||This biographical article needs additional citations for verification. (March 2013)|
April 15, 1955 |
San Jose, California, United States
|Genres||Blues, soul, Southern rock, Chicago blues, rock and roll, soul-blues|
|Labels||Alligator, Blind Pig, Telarc, 33rd Street, Delta Groove, Heart And Soul, Saloon|
|Associated acts||Dixie Chicks|
Tommy Castro (born April 15, 1955, San Jose, California, United States) is an American blues, R&B and rock guitarist and singer. He has been recording since the mid-1990s. His music has taken him from local stages to national and international touring. His popularity was marked by his winning the 2008 Blues Music Award for Entertainer Of The Year. According to The Chicago Sun-Times, Castro plays "Memphis soul-drenched R&B…top-of-the-line blues." Blurt added, "Castro has a soulful voice, searing guitar and is an excellent songwriter and vocalist. If you close your eyes you will be convinced that you are listening to Otis Redding singing in 1967…tremendous.”
Castro began playing guitar at the age of 10 and was influenced and inspired by electric blues, Chicago blues, west coast blues, soul music, 1960s rock and roll and Southern rock. His style has always been a hybrid of all his favorite genres. He names Mike Bloomfield, Elvin Bishop, Eric Clapton, B.B. King, Buddy Guy, Elmore James and Freddie King as guitar influences and Ray Charles, Wilson Pickett and James Brown as vocal influences.
He began playing professionally in Bay Area cover-song bands in the 1970s. In the 1980s he joined the Warner Bros. Records’ band The Dynatones. Since 1991, he has led his own bands, featuring a drummer, bass guitar player and saxophone player (Keith Crossan has held the saxophone position for many years). As of 2009, he had added trumpeter Tom Poole and keyboards to the band. He was signed to Blind Pig Records label and released Exception To The Rule in late 1996. It won the 1997 Bay Area Music Award for Outstanding Blues Album, and Castro also took the award for Outstanding Blues Musician that same year. In the mid-1990s The Tommy Castro Band served as the house band for three seasons on NBC Television’s Comedy Showcase (airing right after Saturday Night Live), bringing him in front of millions of viewers every week.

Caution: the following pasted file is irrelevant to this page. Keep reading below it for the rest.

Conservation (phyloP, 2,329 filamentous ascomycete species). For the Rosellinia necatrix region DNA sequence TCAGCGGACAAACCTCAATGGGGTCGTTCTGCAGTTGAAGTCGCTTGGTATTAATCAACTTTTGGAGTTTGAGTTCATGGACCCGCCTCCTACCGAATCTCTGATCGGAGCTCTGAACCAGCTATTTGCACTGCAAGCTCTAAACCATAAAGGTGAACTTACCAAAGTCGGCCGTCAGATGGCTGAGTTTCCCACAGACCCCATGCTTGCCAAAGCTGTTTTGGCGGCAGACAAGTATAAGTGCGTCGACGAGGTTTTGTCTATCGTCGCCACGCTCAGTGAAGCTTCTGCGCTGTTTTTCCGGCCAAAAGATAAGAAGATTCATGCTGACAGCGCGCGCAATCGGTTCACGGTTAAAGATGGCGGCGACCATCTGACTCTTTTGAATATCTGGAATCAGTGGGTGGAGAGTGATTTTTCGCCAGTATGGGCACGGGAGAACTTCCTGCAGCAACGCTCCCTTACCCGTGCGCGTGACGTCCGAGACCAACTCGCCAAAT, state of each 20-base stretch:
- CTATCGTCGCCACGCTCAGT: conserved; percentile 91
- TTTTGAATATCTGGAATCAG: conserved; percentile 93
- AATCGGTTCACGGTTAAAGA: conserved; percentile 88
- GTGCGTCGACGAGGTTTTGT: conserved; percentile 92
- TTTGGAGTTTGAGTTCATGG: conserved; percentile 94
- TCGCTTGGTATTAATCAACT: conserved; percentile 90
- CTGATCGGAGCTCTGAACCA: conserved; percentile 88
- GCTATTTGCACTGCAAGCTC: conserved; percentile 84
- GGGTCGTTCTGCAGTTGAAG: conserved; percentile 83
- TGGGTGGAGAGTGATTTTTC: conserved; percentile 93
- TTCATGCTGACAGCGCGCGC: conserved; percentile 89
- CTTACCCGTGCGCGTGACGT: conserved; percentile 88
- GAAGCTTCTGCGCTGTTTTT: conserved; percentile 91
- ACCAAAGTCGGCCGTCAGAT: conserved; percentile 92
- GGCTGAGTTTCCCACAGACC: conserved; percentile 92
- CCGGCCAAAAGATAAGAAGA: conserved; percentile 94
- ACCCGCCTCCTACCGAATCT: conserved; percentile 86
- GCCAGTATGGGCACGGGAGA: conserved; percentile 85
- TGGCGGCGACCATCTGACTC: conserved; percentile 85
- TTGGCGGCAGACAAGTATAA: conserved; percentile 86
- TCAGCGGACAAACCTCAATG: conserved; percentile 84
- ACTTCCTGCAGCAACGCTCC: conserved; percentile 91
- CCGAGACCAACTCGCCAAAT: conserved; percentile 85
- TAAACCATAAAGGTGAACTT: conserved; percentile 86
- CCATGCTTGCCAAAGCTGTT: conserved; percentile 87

In 2001 and 2002, B.B. King asked Castro to open his summer concert tours. Castro received an open invitation to join King on stage for the nightly finale.
Castro has released albums on the Telarc, 33rd Street and Heart And Soul and most recently on the Alligator label, as well as on Blind Pig. His album Guilty of Love featured the last recording session for John Lee Hooker. In 2002 he was featured on the Bo Diddley tribute album Hey Bo Diddley - A Tribute!, performing the song "I Can Tell". In 2007 the readers of BluesWax (online magazine) voted Painkiller as BluesWax album of the year. It also won the 2008 Blues Music Award for Contemporary Blues Album Of The Year.
In 2009, Castro joined the roster of Chicago’s Alligator Records with his release Hard Believer, produced by John Porter. The album was described by Billboard as "irresistibly funky…it has a street-level grit and a soulful sincerity that’s impossible to ignore." Blues Revue said Hard Believer is "a fine set of roadhouse-rockin’ blues.". Blurt says, “Hard Believer might just be the best yet from this veteran Bay Area blues artist.”
In May 2010, The Blues Foundation awarded Castro multiple Blues Music Award honors for Blues Male Artist of the Year, Contemporary Blues Album of the Year, B.B. King Entertainer of the Year, and with his band, Band of the Year.
- 2009 Hard Believer (Alligator)
- 2008 Command Performance: Legendary Rhythm & Blues Revue (Delta Groove)
- 2007 Painkiller (Blind Pig)
- 2005 Soul Shaker (Blind Pig)
- 2003 The Essential (Janblues)
- 2003 Gratitude (Heart And Soul) – now on Oarfin
- 2003 Triple Trouble (Telarc)
- 2001 Guilty of Love (33rd Street)
- 2000 Live at the Fillmore (Blind Pig)
- 1998 Right as Rain (Blind Pig)
- 1997 Can't Keep a Good Man Down (Blind Pig)
- 1995 Exception to the Rule (Blind Pig)
- 1994 No Foolin (Saloon)